A blind item is a gossip column in which the identities of the people under discussion are obscured, usually with witty clues which readers can untangle. These columns are especially popular in gossip columns about Hollywood celebrities. Many entertainment publications publish a regular blind item column, inviting readers to guess about the subjects and feeding speculation about various celebrities. Some people make their living pursuing these items, digging up trashy information about well-known celebrities and using it to feed interest in gossip magazines and tabloids.
The primary reason to run a bit of juicy gossip as a blind item is because the gossip cannot be confirmed. By publishing a work in this way, the author can protect the publication from legal ramifications, such as a defamation suit from an angered topic. Blind items also pique interest from readers, often garnering much more response than a column in which the identities of the subjects are revealed. Such a column may also be used as a promotional tool, with a publication suggesting that people will find out more if they buy the magazine, or tune in next week for more details.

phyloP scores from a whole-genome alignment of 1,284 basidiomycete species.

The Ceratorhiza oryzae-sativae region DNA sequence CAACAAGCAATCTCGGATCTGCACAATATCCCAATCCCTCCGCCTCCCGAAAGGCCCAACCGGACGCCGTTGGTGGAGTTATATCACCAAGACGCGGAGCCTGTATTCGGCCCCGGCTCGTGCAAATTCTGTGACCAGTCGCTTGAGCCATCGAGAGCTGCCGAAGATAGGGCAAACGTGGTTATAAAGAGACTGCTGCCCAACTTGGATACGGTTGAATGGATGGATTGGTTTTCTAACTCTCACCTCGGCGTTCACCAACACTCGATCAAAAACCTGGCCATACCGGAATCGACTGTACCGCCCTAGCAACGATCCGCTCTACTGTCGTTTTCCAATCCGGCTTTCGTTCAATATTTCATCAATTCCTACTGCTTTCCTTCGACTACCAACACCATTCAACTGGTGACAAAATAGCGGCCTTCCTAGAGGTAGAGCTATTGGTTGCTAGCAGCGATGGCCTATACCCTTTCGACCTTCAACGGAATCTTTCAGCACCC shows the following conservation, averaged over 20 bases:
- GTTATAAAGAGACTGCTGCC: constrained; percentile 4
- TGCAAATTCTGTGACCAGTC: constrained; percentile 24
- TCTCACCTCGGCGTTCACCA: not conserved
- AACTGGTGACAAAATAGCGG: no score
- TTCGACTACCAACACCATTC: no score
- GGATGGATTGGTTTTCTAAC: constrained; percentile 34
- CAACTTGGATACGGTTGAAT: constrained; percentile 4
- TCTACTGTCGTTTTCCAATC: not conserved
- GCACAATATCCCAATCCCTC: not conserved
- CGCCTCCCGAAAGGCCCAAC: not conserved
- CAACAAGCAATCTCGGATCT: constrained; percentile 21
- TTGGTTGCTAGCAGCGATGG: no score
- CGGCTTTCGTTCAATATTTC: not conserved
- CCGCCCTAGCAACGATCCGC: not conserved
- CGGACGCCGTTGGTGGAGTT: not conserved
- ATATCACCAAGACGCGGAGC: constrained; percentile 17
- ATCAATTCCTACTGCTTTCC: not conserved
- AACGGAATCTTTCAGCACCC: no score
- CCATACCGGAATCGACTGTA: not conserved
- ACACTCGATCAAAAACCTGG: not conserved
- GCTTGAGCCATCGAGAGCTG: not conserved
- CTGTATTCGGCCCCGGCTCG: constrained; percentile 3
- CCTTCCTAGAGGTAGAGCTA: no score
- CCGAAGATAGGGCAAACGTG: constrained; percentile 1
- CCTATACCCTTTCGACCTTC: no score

Blind items are typically very short, and they are often phrased in the form of a question, like: “which carrot-headed celebrity hasn't been going to court-mandated rehab?” They are especially popular on celebrity gossip websites, with readers responding with their guesses in the comments. Reader exchanges can sometimes become quite heated, as people rush to defend particular celebrities or to promote their views. The author usually stays out of the conversation to avoid being accused of specifically confirming or denying a particular theory about the identity of the column's subject.
Sometimes, the information will be verified at a later date by the publication, usually in a longer article. In other cases, the gossip fades away into the background, because it is never verified. Blind items are designed to create brief buzz, and they are quickly superseded by more celebrity gossip in a news cycle which is extremely rapid.
In publications where a blind item column is a well-established tradition, the author often includes clues which reference previous columns or running jokes at the publication. Long-term readers can use these clues to identify the subject of the blind item without too much difficulty, while the item itself remains true to the letter of the law by not explicitly naming anyone.